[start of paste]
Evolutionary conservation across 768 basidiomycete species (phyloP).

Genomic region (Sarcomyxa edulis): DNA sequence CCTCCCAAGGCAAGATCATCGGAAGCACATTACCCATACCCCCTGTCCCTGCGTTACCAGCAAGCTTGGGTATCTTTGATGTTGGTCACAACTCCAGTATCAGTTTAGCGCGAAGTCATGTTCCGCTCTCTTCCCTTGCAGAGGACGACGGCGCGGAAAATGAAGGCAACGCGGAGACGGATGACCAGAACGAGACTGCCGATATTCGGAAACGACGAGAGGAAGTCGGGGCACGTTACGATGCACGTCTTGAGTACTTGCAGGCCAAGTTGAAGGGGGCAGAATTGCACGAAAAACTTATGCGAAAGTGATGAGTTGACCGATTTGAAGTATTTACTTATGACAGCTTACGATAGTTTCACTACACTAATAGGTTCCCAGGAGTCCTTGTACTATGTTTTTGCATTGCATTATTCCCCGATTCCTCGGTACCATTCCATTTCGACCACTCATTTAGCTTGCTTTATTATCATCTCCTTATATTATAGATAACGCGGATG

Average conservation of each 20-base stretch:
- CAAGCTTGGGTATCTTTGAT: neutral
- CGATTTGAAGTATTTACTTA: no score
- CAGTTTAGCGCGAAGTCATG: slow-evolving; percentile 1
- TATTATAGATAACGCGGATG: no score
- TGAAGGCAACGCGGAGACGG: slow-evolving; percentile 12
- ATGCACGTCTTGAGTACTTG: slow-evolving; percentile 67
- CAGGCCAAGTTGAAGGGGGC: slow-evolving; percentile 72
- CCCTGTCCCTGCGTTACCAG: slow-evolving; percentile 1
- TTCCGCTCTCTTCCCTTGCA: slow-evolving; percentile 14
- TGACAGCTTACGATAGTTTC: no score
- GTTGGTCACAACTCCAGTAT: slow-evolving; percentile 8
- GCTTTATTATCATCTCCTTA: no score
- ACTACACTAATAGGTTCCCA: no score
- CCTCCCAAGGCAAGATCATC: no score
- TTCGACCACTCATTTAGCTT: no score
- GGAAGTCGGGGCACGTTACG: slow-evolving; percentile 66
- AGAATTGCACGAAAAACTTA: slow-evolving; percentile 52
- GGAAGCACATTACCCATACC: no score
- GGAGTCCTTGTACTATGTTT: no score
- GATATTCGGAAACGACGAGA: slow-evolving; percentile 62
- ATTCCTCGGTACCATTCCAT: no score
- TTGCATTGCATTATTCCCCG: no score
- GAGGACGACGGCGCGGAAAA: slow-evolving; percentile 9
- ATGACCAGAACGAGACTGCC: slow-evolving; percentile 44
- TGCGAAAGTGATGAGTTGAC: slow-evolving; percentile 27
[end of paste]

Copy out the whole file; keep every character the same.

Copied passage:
Evolutionary conservation across 768 basidiomycete species (phyloP).

Genomic region (Sarcomyxa edulis): DNA sequence CCTCCCAAGGCAAGATCATCGGAAGCACATTACCCATACCCCCTGTCCCTGCGTTACCAGCAAGCTTGGGTATCTTTGATGTTGGTCACAACTCCAGTATCAGTTTAGCGCGAAGTCATGTTCCGCTCTCTTCCCTTGCAGAGGACGACGGCGCGGAAAATGAAGGCAACGCGGAGACGGATGACCAGAACGAGACTGCCGATATTCGGAAACGACGAGAGGAAGTCGGGGCACGTTACGATGCACGTCTTGAGTACTTGCAGGCCAAGTTGAAGGGGGCAGAATTGCACGAAAAACTTATGCGAAAGTGATGAGTTGACCGATTTGAAGTATTTACTTATGACAGCTTACGATAGTTTCACTACACTAATAGGTTCCCAGGAGTCCTTGTACTATGTTTTTGCATTGCATTATTCCCCGATTCCTCGGTACCATTCCATTTCGACCACTCATTTAGCTTGCTTTATTATCATCTCCTTATATTATAGATAACGCGGATG

Average conservation of each 20-base stretch:
- CAAGCTTGGGTATCTTTGAT: neutral
- CGATTTGAAGTATTTACTTA: no score
- CAGTTTAGCGCGAAGTCATG: slow-evolving; percentile 1
- TATTATAGATAACGCGGATG: no score
- TGAAGGCAACGCGGAGACGG: slow-evolving; percentile 12
- ATGCACGTCTTGAGTACTTG: slow-evolving; percentile 67
- CAGGCCAAGTTGAAGGGGGC: slow-evolving; percentile 72
- CCCTGTCCCTGCGTTACCAG: slow-evolving; percentile 1
- TTCCGCTCTCTTCCCTTGCA: slow-evolving; percentile 14
- TGACAGCTTACGATAGTTTC: no score
- GTTGGTCACAACTCCAGTAT: slow-evolving; percentile 8
- GCTTTATTATCATCTCCTTA: no score
- ACTACACTAATAGGTTCCCA: no score
- CCTCCCAAGGCAAGATCATC: no score
- TTCGACCACTCATTTAGCTT: no score
- GGAAGTCGGGGCACGTTACG: slow-evolving; percentile 66
- AGAATTGCACGAAAAACTTA: slow-evolving; percentile 52
- GGAAGCACATTACCCATACC: no score
- GGAGTCCTTGTACTATGTTT: no score
- GATATTCGGAAACGACGAGA: slow-evolving; percentile 62
- ATTCCTCGGTACCATTCCAT: no score
- TTGCATTGCATTATTCCCCG: no score
- GAGGACGACGGCGCGGAAAA: slow-evolving; percentile 9
- ATGACCAGAACGAGACTGCC: slow-evolving; percentile 44
- TGCGAAAGTGATGAGTTGAC: slow-evolving; percentile 27